As Ms. Searmi Park played her violin at the final concert of Le Salon de Musiques’ 2013-1014 season, immersion and emotion manifested through her body. She sat at the edge of her chair and as the music of Beethoven’s piano trio, Frank Bridge’s Russian valse, and Scharwenka’s serenade reached in and carried us away, Park’s body leaned forward. She drew the bow across her strings, then her torso lurched backwards, her foot stamped. Park’s bow zipped, sung, whined, and purred. Her fingers plucked. Her brow furrowed, then relaxed; eyebrows raised, then lowered. Her body language was as much a part of the performance as her musical skill.
Such is the intimacy of Le Salon de Musiques‘ chamber series concerts. The program for the 2014-15 series has just been released and whether you are a connoisseur and an afficionado or an enthusiast or a mere fan, experiencing the music only feet away from the performers, which made our bodies hum and our mouths smile, we highly recommend this experience.
Founder and Artistic Director François Chouchan also sits on the edge, on a bench in front of a new Steinway piano. It looks like he’s too far away to even reach the keys, but his feet hover over the pedals and his torso leans forward, neck stretching, head hunkering down towards the keys, as though protective, coveting his special place. The profile that we can see—his horn-rimmed, round glasses, short-cropped hair, his mouth set between a pout and pursed—he looks like a young boy with his favorite toy; the joy he emanates is infectious.
The most difficult part of the performance is trying not to get antsy in the uncomfortable, straight-backed chairs, but the charge of the surroundings, tucked in a corner of a room on the 5th floor of the Dorothy Chandler with floor to ceiling windows looking onto downtown and north to the San Gabriel Mountains, overwhelms any discomfort.
The afternoon begins with a spread of ice tea and coffee, people milling around, chatting, and marking their spot. Many people are regulars and Chouchan greets them at the door by name. Once people are seated, ethnomusicologist Julius Reder Carlson speaks about the pieces in the day’s program with personal facts about the composers, as well as establishing the history of each work, the world in which it was created, and the world in which is was heard that influenced the initial public and critical reaction.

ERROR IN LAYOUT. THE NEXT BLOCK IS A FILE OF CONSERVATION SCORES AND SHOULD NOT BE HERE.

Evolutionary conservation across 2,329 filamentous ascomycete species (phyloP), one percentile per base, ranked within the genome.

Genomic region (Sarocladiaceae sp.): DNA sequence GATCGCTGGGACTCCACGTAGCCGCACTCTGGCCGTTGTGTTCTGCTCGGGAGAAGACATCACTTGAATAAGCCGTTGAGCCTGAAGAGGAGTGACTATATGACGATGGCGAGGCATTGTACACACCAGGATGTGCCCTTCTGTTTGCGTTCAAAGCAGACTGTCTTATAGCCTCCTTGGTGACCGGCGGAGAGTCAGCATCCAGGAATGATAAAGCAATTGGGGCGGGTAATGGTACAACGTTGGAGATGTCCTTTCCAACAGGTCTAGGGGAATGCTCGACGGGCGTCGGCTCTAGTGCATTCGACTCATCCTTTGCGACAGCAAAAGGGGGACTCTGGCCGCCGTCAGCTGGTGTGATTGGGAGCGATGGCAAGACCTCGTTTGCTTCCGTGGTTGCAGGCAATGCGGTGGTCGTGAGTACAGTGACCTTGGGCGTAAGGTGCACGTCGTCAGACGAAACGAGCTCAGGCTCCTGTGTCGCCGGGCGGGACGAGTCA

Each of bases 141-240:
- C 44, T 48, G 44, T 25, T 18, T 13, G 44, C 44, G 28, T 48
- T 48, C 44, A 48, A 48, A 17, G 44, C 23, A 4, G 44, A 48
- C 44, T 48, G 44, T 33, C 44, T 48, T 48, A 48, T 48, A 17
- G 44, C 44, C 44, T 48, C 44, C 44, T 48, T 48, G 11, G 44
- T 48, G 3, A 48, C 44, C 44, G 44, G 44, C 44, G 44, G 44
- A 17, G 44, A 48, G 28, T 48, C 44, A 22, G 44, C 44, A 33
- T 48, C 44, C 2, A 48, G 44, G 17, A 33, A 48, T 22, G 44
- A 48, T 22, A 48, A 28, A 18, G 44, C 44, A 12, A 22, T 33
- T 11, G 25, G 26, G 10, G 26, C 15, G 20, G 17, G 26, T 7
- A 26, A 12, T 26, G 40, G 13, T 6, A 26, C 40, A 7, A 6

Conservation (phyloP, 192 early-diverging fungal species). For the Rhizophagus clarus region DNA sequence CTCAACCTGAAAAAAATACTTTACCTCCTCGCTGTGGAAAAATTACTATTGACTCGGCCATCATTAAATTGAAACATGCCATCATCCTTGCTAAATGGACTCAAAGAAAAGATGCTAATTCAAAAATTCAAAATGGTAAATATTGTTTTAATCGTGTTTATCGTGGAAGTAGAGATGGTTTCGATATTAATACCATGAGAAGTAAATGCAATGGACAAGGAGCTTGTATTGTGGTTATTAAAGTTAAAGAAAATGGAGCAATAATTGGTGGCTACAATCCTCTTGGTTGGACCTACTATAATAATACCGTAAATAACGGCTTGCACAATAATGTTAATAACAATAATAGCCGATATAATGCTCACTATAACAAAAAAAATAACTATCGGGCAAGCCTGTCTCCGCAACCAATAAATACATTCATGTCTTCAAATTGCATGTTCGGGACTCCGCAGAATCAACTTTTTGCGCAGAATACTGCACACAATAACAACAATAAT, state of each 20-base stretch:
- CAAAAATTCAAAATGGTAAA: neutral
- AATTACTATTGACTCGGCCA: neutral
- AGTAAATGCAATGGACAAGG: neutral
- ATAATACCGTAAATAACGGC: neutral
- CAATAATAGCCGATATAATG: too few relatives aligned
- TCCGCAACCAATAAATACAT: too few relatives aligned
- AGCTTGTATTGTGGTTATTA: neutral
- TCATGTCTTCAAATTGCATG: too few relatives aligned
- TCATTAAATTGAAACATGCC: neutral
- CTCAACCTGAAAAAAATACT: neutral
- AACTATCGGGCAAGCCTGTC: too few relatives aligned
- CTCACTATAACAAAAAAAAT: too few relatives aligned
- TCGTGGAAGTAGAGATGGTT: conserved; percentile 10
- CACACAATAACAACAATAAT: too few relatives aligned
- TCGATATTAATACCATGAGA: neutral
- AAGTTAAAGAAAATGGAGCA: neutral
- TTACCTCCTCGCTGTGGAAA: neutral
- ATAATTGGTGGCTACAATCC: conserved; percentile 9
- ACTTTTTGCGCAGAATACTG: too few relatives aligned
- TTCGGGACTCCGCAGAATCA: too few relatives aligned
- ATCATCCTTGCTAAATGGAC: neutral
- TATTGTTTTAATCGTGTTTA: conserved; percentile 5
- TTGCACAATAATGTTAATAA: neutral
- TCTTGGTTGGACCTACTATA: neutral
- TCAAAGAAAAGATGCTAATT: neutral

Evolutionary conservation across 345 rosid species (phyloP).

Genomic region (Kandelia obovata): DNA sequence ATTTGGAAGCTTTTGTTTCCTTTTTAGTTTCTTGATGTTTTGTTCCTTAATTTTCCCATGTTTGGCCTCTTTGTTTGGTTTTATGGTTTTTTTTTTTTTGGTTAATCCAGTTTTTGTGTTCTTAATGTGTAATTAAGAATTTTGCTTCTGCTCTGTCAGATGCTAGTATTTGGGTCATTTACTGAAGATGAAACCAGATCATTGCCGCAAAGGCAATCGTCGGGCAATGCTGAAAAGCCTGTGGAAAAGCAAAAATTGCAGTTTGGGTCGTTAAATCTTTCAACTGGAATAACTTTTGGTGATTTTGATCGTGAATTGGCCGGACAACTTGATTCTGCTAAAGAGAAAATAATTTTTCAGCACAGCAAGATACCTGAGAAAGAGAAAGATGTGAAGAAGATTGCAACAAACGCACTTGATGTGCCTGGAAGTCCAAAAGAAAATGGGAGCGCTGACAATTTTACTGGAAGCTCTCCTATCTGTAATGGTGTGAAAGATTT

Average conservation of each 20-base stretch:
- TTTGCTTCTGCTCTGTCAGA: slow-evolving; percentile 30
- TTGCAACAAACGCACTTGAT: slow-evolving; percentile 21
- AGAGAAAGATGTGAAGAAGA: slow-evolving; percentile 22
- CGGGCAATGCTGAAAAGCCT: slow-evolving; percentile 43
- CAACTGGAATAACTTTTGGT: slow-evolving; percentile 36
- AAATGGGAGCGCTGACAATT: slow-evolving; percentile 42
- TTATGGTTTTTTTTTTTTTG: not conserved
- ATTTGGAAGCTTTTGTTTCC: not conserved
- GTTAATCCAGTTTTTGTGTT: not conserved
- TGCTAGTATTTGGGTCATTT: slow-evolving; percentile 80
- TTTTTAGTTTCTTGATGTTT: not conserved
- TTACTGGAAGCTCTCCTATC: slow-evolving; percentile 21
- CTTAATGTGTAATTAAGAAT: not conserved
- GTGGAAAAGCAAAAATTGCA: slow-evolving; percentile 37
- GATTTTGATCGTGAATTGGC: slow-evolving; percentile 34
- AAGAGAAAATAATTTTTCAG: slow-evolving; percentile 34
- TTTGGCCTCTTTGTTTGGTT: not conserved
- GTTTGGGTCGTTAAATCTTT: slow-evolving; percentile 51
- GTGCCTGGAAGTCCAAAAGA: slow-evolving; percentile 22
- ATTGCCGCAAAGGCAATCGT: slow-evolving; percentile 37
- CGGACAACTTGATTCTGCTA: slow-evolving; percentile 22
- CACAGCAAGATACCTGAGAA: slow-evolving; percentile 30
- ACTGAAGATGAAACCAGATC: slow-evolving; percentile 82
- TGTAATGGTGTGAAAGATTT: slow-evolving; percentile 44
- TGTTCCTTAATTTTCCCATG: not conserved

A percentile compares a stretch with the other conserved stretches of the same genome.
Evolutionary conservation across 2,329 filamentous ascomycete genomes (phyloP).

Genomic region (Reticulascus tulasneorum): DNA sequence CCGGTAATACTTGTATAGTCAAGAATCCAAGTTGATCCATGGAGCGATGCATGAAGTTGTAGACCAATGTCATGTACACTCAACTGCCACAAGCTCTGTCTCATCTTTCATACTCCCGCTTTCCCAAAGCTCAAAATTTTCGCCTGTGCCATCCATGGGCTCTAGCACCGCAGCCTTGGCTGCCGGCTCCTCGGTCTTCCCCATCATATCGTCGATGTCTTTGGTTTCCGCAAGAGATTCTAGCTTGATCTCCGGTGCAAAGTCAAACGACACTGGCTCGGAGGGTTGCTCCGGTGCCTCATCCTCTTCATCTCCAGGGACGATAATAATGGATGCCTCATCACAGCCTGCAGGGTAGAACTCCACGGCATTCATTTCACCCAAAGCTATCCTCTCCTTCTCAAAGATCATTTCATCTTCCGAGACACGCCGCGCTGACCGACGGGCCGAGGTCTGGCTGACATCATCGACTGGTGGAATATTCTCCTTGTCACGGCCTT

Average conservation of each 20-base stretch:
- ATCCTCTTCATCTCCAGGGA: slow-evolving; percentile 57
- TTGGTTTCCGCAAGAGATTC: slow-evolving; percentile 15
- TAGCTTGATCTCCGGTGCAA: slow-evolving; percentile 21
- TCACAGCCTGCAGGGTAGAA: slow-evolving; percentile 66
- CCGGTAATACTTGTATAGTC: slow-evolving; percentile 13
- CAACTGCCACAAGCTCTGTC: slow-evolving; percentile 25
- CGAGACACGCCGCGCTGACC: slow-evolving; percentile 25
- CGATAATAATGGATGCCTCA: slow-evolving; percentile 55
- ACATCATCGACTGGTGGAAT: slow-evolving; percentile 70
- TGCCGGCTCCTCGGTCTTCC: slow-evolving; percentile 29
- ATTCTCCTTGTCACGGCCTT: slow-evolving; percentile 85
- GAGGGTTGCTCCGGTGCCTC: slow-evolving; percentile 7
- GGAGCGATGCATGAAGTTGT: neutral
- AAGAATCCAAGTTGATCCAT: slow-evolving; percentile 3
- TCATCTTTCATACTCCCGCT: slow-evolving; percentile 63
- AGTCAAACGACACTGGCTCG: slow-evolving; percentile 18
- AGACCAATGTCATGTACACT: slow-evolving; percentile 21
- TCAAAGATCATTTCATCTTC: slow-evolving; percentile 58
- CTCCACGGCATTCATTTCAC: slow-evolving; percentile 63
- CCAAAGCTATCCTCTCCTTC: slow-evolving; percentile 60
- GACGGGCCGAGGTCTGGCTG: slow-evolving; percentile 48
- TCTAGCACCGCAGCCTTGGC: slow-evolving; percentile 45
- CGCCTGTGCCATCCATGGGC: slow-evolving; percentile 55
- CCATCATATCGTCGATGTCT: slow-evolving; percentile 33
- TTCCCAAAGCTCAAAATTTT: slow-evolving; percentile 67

Following the concert, the floor is open for questions while guests sip on French champagne. Many of the questions indicate the audience’s level of knowledge, which is formidable. Luckily, our host is more a classical music devotee than expert, so our rather unsophisticated oohs and aahs are not an embarrassment to her. After the question and answer period, a sliding wall opens and guests enjoy a high tea-type buffet, catered by Patina, which is dangerously delicious. We chatted with our table-mates, a couple in the German diplomatic core who used to reside here and patron Le Salon regularly. They are currently stationed elsewhere, but took the time on their vacation to attend the last concert of the series. After experiencing Le Salon de Musiques for ourselves, we definitively appreciate that decision.
On October 12, 2014, Le Salon de Musiques begins it’s fifth season. Concerts are once a month through June 2015, with nine in all. The pieces presented will be from the masters, such as Mozart, Schubert, Stravinsky, and Rachmaninoff. Works by L. Boellman, Mikhail Gnesin, Jean Cras, Leo Smit, Vitezslav Novak, and W. Peterson-Berger will have their American premiers.
Though all of the concerts are intimate as a result of the no-stage set up and the limited space, the May 17th concert is scheduled for a recital with John Walz on cello and Steven Vanhauwaert on piano playing Stravinsky’s Suite Italienne and a Rachmaninoff sonata and a vocalise. On the other hand, the April 19th concert will have soprano Elissa Johnston with a sextet: flute, clarinet, bassoon, oboe, horn, and two pianos.
The purpose of Le Salon de Musiques is…to reintroduce amazing works from the Romantic/Neo-Romantic Repertoire, written by wonderful composers who remain almost forgotten today. (Le Salon de Musiques)
Tickets are available for individual concerts, as well as the full season.